1 Whirlfloc tablet – added with 15 minutes left in boil

Fermented with 1 packet of US 05 yeast for 14 days at 72° F (22° C)

O.G: 1.056

F.G: 1.011

ABV: 5.9% 

Our Thoughts

Well, Mike really seemed to like this one. He was really getting a lot of complex flavors off of the hops. The beer was well balanced with the malt and the specialty grain providing a nice toasty background to the main piney citrus flavors of the hops.

Once the cameras stop rolling and we were wrapping up, Mike grabbed another pint. That’s the true indication that the beer was better than good.

Chinook hops are great. They may be my new favorite American “C” hop. I am happy that I have a strong producing hop plant in my back yard.


Homegrown Hops Test Results

In a time when testing seems to be very important, it made sense to me to get my Chinook hops analyzed to understand some elements about them that are important to know for brewing purposes. Learn more about the steps I took to get my hops tested and the results of the test.

What Were The Steps I Followed

  1. The first thing I needed to do was to find a place where I could send my hops to get tested. There are a few different ones that I found after a couple of Google searches. The one I settled on was the The University of Vermont’s Extension. It was the closest one to my house. It was important for me to get my sample to the lab as soon as possible without breaking the bank on shipping costs.
  2. Once I selected the place, I read all the information they provided to make sure my sample followed all of their guidelines to ensure I wasn’t wasting my money or hops. For the analysis of my hops, they needed a least 100 grams, preferably packaged in vacuum sealed bags.
  3. The lab recommended overnight shipping but I passed on that. I was able to get it delivered to them in a few days.
  4. Lastly, the tests aren’t free and I am pretty sure you have to be a silly dude who has been running a blog for over 13 years to justify the cost. That said, if you think knowledge about your home grown hops is worth 30 bucks, maybe you don’t need to be exactly like me.

Results Of The Test

Here’s what the lab gave me:

Alpha Acid – 11.2%

Beta Acid – 3.1 %

Hop Storage Index (HSI) – 0.241%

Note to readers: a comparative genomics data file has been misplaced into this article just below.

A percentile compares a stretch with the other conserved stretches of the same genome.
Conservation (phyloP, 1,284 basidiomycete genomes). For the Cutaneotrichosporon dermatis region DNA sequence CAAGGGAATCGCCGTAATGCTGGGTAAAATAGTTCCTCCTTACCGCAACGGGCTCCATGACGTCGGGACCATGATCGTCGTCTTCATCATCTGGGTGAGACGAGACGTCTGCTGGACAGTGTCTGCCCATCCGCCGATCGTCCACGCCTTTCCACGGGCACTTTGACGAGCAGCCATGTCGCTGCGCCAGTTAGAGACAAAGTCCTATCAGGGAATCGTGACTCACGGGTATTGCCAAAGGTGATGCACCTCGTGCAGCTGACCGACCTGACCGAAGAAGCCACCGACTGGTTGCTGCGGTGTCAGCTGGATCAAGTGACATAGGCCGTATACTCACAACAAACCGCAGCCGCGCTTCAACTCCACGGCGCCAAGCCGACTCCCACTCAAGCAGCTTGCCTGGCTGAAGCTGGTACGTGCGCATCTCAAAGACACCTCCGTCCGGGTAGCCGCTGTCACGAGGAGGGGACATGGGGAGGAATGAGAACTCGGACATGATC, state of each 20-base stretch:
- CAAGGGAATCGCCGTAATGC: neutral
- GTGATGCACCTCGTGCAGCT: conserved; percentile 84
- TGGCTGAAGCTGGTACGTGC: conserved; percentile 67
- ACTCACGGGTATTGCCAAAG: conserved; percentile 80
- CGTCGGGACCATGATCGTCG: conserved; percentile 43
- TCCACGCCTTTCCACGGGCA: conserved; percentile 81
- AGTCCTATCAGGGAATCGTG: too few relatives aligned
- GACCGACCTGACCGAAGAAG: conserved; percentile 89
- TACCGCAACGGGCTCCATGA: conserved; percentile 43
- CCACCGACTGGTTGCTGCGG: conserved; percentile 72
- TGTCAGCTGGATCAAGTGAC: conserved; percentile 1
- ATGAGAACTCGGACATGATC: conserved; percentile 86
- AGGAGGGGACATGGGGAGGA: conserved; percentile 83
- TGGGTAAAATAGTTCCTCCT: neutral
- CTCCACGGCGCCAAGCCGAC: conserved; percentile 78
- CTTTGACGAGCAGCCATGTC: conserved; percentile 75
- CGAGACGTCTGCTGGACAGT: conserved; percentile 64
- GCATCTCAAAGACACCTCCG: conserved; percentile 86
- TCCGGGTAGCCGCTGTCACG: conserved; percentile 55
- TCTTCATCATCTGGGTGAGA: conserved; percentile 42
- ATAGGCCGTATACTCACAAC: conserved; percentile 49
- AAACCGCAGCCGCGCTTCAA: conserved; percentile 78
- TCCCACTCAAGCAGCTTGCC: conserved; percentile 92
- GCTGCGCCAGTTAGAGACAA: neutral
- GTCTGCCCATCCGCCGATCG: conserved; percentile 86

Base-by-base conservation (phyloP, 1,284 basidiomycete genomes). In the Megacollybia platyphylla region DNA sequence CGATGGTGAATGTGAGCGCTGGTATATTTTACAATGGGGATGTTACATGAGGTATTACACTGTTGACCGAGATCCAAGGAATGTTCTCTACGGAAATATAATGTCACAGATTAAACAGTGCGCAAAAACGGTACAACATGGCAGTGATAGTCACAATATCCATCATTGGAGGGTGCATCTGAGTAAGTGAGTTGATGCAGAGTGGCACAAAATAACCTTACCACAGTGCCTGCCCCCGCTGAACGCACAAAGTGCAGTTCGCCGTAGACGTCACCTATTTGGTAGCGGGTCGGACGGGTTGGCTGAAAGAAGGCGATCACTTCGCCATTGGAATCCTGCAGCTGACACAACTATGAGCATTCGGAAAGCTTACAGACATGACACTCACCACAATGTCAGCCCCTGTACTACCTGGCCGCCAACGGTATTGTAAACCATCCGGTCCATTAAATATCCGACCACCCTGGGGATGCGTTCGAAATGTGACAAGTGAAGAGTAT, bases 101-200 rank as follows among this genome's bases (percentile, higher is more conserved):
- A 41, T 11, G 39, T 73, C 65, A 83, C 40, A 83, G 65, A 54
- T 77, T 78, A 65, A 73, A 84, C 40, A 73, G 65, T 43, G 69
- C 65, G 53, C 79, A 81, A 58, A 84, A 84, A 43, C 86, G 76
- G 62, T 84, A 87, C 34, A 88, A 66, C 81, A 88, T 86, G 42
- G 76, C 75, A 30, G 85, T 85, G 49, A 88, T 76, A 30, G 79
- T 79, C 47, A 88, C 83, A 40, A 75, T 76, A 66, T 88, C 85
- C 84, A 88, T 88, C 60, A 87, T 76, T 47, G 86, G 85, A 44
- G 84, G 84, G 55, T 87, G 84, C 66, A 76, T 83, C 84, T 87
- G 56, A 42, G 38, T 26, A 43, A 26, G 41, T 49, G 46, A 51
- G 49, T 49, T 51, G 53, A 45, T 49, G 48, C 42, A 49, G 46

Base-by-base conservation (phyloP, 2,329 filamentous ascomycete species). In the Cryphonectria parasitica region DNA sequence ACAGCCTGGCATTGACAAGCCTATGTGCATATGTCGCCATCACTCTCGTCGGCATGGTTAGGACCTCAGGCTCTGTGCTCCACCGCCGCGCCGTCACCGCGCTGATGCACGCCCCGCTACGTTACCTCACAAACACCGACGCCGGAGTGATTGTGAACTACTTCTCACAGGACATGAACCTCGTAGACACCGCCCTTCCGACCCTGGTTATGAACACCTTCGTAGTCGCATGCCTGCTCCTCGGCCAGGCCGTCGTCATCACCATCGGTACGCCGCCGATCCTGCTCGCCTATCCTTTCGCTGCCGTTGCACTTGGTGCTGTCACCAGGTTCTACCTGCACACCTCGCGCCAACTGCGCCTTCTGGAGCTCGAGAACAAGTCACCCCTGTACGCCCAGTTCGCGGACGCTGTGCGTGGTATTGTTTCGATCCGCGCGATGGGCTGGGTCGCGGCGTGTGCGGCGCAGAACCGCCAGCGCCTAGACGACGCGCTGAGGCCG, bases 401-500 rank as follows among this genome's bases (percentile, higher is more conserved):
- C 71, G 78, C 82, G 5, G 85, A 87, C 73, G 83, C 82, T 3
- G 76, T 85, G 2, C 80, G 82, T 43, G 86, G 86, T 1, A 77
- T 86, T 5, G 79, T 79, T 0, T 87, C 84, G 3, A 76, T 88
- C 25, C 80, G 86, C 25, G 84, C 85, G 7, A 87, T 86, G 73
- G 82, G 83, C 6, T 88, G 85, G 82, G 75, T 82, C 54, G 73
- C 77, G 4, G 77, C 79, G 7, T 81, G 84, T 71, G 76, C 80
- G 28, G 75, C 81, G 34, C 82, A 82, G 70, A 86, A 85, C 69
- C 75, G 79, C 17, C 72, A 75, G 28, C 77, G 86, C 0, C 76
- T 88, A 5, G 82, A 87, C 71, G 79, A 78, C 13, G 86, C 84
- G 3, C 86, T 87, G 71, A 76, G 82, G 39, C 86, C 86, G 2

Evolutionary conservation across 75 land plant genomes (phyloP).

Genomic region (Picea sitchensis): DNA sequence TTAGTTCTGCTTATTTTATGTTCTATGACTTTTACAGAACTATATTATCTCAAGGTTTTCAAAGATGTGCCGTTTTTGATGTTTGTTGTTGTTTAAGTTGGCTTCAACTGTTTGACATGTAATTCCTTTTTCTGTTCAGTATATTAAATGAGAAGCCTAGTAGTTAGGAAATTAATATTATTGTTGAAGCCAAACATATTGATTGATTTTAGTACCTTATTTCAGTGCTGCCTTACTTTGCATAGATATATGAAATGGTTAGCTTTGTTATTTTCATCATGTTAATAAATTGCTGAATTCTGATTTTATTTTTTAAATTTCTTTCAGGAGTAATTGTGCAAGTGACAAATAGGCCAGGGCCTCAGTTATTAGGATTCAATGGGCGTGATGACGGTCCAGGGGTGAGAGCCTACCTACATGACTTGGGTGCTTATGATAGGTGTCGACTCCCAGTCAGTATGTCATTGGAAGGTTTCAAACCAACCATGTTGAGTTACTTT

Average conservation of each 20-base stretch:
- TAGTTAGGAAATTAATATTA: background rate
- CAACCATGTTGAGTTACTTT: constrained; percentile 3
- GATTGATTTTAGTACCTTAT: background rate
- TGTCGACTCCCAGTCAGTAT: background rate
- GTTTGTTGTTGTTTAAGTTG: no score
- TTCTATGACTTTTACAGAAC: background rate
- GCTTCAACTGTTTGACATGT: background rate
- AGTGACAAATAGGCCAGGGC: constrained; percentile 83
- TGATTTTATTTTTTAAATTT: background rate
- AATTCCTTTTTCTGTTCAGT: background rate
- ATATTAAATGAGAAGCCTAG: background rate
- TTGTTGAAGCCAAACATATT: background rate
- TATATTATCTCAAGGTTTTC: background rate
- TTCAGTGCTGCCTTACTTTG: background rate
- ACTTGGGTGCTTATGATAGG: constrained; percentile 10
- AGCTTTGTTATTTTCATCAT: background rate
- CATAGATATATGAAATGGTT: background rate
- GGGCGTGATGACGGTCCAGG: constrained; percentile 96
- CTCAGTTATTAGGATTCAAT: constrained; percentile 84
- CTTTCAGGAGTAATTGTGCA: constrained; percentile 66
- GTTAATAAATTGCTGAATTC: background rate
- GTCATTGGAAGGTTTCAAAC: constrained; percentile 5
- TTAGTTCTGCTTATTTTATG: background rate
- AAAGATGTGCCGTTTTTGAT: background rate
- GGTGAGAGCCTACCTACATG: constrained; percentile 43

The AA% is a little lower than the typical range for the Chinook variety but the Beta Acid percentage is on point. The HSI I don’t know too much about except from what I have read. From MSU Extension: The HSI is a measure of the degradation of alpha and beta acids during storage and handling of hops.  Also, HSI levels below 0.30 are an indication of good quality hops. Now, for me, I would probably need to test my hops again to see if the HSI increased. Well, I brewed with them before any more tests were made.

I am not sure I will get my hops tested again but I did find it interesting to finally understand a few of the important components of my home grown hops.


Phenols in Contaminated Homebrewed Beer

Sometimes even the most experienced homebrewer brews a batch that gets contaminated somewhere in the process. Mike presents this Best Bitter that had such wonderful potential but well, it turned out not so good. In this video, we discuss the recipe and the contamination which caused phenols in the finished beer.

Hey, Wha’ Happened?

Dude, Mike’s recipe sounded great. He’s been brewing English ale styles for over 20 years. They are tasty. It was a disappointment to take a sip of that beer and taste the phenols.

Mike thinks that the cause of the contamination came from his process of transferring the cooled wort onto the yeast cake of the stout he just brewed in this video (the one brewed with the British yeast). Before he brews again, he’s going to do a prolonged soaking/cleaning with Powdered Brewery Wash and sanitize with Iodophor. He thinks that changing up the sanitizer from the one he usually uses (StarSan) will give him the chance to minimize the issue. Using a different sanitizer tends to take care of issues that may be getting around your typical one.

I think this video should serve as a lesson to us all. Don’t take cleaning and sanitizing lightly. When you get lax, you could end up pouring a beer down the drain. It’s not the end of the world but the mistake can sting for a bit. It’s all a part of the homebrewing practice.

Brew On!